Neutrophilic and Eosinophilic Dermatitis Caused by Contact Allergic Reaction

Neutrophilic and Eosinophilic Dermatitis
Caused by Contact Allergic Reaction
to Paraphenylenediamine in Hair Dye
Vincent Lo¨nngren, MScMed; Ewa Young, MD; Mecius Simanaitis, MD, PhD; Cecilia Svedman, MD, PhD
Background: Paraphenylenediamine (PPD) in hair dyes
can cause systemic as well as cutaneous allergic reactions such as neutrophilic and eosinophilic dermatitis.
The symptoms are often severe. The acute lesion is normally histologically indistinguishable from any eczematous reaction with marked spongiosis.
asthma. What is most remarkable about this case is the
histopathologic finding of neutrophilic cellulitis and a
marked neutrophilic infiltrate with variable spongiosis.
This unique finding was confirmed by histologic analysis of a patch test lesion specimen.
Conclusion: It is always important to consider contact
Observations: We report a case of allergic contact der-
matitis caused by the use of hair dye containing PPD that
developed in a patient who had been using the same hair
dye for many years. Her symptoms included scalp dermatitis and widespread skin lesions as well as lymphadenopathy and quite possibly dyspnea resembling
Author Affiliations:
Department of Dermatology,
Ska˚ne University Hospital,
Malmo¨ (Mr Lo¨nngren and
Dr Simanaitis), and Department
of Occupational and
Environmental Dermatology,
Lund University, Lund
(Drs Young and Svedman),
allergic dermatitis as a cause of dermatitis because of the
variable presentation of the disease, including unique histologic findings that do not fit the conventional picture,
as in the present case.
Arch Dermatol. 2012;148(11):1299-1301
phenylenediamine (PPD) is
a substance that is often
found in permanent hair
dyes.1 Contact allergy to
hair dyes is common among hairdressers
and consumers.2,3 As in any contact allergic dermatitis, the acute-stage lesions histologically resemble any eczematous reaction with marked spongiosis. The use of
PPD was banned in Sweden until 1992, but
the ban was lifted owing to legislative measures within the European Union. Paraphenylenediamine is well known to contribute to darker hair colors in permanent
hair dyes but can also be found in lighter
shades. When PPD is used in hair dyes, it
is mixed with oxidizing agents, such as hydrogen peroxide, and new, partly unknown substances are formed. Contact allergic reactions to these derivatives and
oxidation products of PPD are thought to
play a role in PPD-related contact allergy.4,5 Another risk of developing lifelong allergy to PPD, for children as well
as adults, is through temporary tattoos:
“black henna tattoos.” For such tattoos,
henna is mixed with PPD. Serious adverse reactions to PPD, including severe
facial and scalp dermatitis and asthma,
ARCH DERMATOL/ VOL 148 (NO. 11), NOV 2012
have been reported as early as 1924.6 We
report a case that illustrates some of the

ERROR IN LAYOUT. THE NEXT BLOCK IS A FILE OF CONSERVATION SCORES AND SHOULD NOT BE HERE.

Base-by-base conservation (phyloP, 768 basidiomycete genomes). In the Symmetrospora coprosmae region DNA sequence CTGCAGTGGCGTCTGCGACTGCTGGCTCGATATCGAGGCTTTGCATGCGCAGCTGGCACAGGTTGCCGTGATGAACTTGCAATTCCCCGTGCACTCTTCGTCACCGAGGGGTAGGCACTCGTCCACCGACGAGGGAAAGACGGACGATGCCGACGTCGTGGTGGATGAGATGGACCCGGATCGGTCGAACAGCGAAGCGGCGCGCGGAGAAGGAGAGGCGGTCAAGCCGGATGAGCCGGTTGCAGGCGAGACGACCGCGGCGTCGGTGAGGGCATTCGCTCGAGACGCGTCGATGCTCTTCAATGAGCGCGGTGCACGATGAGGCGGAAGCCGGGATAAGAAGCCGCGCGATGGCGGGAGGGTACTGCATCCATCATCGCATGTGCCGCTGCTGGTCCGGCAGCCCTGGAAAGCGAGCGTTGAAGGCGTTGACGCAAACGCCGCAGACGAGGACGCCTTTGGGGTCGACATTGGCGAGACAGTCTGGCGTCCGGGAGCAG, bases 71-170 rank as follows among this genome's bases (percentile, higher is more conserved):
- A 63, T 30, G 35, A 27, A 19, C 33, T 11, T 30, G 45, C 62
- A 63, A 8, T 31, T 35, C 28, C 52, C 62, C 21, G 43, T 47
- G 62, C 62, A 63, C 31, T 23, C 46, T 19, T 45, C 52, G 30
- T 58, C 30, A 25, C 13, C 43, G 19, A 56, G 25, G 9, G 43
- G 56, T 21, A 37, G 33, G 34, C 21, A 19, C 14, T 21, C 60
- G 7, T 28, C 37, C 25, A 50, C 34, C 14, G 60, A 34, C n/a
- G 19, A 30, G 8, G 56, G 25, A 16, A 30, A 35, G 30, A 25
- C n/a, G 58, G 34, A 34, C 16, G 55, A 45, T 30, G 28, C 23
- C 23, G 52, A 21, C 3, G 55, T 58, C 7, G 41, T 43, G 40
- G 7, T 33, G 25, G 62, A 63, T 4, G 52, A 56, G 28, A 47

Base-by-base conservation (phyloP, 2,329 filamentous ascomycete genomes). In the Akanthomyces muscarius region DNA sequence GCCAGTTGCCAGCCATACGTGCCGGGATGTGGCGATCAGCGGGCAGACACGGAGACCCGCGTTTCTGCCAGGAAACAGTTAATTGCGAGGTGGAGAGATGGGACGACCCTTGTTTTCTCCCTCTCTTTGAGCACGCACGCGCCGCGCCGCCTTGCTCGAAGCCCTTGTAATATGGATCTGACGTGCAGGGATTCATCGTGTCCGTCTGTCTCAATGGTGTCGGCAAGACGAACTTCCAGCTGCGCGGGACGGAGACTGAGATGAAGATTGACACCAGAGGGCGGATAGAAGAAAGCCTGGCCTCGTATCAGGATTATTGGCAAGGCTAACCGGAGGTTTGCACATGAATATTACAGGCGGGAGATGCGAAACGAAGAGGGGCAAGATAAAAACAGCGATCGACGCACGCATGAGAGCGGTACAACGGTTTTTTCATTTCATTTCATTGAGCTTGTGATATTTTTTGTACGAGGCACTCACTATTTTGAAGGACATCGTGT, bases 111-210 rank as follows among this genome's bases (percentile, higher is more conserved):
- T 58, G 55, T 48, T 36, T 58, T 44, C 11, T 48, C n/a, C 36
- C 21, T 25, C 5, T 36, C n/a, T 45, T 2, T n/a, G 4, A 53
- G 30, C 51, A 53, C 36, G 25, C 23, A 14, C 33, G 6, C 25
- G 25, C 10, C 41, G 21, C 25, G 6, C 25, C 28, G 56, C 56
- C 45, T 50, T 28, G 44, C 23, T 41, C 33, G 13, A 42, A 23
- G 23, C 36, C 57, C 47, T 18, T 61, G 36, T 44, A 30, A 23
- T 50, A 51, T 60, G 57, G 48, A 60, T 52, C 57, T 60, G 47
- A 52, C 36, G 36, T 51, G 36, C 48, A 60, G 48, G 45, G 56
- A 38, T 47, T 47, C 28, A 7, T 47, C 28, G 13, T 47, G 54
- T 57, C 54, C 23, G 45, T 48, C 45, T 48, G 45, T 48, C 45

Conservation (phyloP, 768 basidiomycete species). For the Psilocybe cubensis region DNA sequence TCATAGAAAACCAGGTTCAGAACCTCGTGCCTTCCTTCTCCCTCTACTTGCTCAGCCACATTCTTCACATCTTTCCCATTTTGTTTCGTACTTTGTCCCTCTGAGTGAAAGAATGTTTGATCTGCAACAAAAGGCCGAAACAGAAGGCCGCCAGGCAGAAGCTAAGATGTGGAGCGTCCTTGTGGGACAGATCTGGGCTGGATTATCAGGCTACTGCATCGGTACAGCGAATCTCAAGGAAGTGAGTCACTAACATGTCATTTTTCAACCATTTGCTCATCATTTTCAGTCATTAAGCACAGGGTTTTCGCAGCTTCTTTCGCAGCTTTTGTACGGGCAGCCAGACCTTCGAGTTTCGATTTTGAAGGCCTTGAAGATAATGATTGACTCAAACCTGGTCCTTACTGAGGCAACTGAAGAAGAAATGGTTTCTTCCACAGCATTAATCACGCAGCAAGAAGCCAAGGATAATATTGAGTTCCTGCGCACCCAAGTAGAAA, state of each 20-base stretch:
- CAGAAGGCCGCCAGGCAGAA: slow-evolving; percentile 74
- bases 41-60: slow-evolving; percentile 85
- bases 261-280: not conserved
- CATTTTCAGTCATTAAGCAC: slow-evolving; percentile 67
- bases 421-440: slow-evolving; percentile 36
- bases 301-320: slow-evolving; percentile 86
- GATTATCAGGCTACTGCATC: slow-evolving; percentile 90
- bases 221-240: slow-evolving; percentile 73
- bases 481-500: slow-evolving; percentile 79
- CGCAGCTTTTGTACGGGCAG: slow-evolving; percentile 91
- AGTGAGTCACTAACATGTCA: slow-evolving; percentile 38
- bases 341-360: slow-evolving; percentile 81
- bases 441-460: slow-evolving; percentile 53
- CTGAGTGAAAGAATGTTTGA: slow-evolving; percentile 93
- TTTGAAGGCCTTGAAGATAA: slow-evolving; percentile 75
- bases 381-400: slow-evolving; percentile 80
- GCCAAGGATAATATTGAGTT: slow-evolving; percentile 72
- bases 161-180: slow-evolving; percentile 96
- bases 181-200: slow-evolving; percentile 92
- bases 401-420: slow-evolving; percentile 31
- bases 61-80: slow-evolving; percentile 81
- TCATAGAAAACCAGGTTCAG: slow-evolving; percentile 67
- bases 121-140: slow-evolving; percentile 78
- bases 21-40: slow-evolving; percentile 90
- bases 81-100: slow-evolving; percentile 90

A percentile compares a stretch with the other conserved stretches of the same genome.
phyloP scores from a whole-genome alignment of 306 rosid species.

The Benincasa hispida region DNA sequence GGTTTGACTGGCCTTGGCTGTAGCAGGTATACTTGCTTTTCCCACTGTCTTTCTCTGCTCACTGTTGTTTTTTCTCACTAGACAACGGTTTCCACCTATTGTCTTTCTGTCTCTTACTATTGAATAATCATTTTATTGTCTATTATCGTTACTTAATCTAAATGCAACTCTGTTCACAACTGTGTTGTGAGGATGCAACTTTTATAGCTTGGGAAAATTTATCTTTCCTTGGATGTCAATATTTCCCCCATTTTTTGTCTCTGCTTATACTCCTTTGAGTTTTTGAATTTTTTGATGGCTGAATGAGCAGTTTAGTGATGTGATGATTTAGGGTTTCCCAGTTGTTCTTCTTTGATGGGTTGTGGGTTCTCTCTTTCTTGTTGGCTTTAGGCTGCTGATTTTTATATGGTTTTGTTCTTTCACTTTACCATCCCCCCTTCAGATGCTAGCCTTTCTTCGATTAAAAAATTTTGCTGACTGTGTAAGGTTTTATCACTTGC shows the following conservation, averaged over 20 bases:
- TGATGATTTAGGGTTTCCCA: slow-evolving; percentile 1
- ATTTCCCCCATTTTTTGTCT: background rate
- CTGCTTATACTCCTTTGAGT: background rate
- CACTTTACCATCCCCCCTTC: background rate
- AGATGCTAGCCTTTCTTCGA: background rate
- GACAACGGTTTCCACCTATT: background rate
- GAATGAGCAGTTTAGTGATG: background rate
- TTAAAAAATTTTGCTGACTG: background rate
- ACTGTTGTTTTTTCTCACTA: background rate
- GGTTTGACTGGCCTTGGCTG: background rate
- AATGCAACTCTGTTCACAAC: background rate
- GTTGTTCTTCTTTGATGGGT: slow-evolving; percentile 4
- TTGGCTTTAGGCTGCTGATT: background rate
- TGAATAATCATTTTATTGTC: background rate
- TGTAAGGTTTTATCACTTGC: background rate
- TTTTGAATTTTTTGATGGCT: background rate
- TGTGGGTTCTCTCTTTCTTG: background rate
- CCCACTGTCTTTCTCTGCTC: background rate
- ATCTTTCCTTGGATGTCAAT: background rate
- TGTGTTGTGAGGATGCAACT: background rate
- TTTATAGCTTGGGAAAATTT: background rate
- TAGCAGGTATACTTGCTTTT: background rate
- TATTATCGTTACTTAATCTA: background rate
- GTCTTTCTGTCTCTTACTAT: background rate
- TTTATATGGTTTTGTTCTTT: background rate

severe reactions that may arise from exposure to PPD in hair dyes and discuss
some of its unusual histologic and clinical characteristics.
A 58-year-old woman presented with a
2-week history of painful and itchy lesions
on her chest, back, and neck (Figure 1 and
Figure 2). Her son recently had a case of
impetigo, and her family physician had suspected that she had the same condition. A
course of isoxazolyl penicillin had been
completed, without any effect on the lesions. The patient was otherwise healthy
except for chronic obstructive pulmonary disease and had no remarkable immunologic or dermatologic history. She
was afebrile, with only mild leukocytosis.
The lesions, which were nummular erythematous plaques with excoriations and
crusts, were located on the neck, the front
and back of the upper chest area, and the
scalp. A few lesions were found on the
arms, and 1 lesion was found on the right
ankle. A punch biopsy was performed, and
prednisolone therapy (40 mg/d) was ini-
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Author Affil
Ska˚ne Unive
Malmo¨ (Mr L
Dr Simanaiti
of Occupatio
Lund Univer
(Drs Young a
Figure 1. Back of the upper chest area and neck covered by nummular
erythematous plaques with excoriations and crusts.
Figure 2. The patient’s neck and ear covered with lesions.
Figure 3. Four photomicrographs of skin from the unusual lesions. A, Diffuse dermal infiltrate of neutrophils with variable epidermal spongiosis
(hematoxylin-eosin, original magnification ⫻200). B, Pronounced edema of the papillary dermis (Giemsa, original magnification ⫻200). C, Focal parakeratosis
(Giemsa, original magnification ⫻400). D, Admixture of eosinophils (Giemsa, original magnification ⫻400).
tiated. Histologic analysis revealed the presence of neutrophilic cellulitis and eosinophilic granulocytes. There
were remarkable dermal edema, variable spongiosis, and
only a few lymphocytes. A diagnosis of Sweet syndrome